The concept of intercultural and interdisciplinary competence has been used in the literature and practice for quite some time (Chen, 2014; Singh, 2016; Wagner, 2010). This emphasis has led to significant developments in both areas. For
instance, technological innovations in the fields of medicine, engineering and design have combined to produce cutting edge equipment. Similarly, large-scale global migration has led to increasingly multicultural organisations investing vast amounts of capital and time on training their staff and managers to work with each other effectively in diverse cultural contexts. Literature shows that often both interdisciplinary and intercultural competences are present at the same time in organisations (Bennet, 1998; Duus & Cooray, 2014; Nancarrow et al., 2013). Elements like communication,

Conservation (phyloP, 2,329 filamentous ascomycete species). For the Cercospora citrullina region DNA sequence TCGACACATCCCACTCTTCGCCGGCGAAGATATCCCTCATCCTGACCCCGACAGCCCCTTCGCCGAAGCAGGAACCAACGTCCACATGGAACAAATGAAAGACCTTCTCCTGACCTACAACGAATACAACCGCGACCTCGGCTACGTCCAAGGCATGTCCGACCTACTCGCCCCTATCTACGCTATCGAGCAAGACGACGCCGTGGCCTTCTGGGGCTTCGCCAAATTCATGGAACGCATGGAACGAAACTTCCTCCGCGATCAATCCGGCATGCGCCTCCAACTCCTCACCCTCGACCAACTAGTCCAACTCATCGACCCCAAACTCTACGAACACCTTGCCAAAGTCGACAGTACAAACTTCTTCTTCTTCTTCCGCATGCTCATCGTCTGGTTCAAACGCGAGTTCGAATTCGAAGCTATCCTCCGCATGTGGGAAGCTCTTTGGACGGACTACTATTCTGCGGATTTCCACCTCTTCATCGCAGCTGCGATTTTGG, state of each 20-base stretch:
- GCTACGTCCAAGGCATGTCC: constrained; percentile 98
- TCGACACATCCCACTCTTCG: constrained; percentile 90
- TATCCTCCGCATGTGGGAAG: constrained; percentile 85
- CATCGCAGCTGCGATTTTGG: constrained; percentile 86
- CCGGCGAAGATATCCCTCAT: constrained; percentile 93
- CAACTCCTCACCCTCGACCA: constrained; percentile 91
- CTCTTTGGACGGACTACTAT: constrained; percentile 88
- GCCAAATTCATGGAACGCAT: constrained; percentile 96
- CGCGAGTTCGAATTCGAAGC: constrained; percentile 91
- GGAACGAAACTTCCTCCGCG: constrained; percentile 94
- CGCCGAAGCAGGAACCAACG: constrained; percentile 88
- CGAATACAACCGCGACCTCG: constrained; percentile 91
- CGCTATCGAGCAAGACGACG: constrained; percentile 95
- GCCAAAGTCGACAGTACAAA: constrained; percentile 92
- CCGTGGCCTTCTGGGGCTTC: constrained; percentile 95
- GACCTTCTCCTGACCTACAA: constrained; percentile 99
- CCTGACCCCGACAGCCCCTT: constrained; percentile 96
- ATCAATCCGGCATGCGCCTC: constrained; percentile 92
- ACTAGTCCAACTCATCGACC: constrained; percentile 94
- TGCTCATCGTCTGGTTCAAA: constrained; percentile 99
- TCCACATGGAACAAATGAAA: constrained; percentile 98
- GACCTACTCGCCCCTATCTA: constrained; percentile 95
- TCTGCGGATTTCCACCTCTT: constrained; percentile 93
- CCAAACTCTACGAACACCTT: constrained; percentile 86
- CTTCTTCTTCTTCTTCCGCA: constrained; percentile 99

teamwork and leadership are important to both areas, and it is important to test them in practice. Moreover, dealing with intercultural and interdisciplinary environments might trigger similar abilities in individuals who deal with diverse settings conceptualised as ‘cultures of knowledge’ (Lukic, Yarosh & Martins, 2011). Numerous studies conducted on interdisciplinary and intercultural competence separately identify and highlight different competences that are required
to be successful in each setting. However, no study has been conducted specifically on both interdisciplinary and intercultural competence in relation to each other.
|Publication status||Published - 31 Dec 2017|
- intercultural competence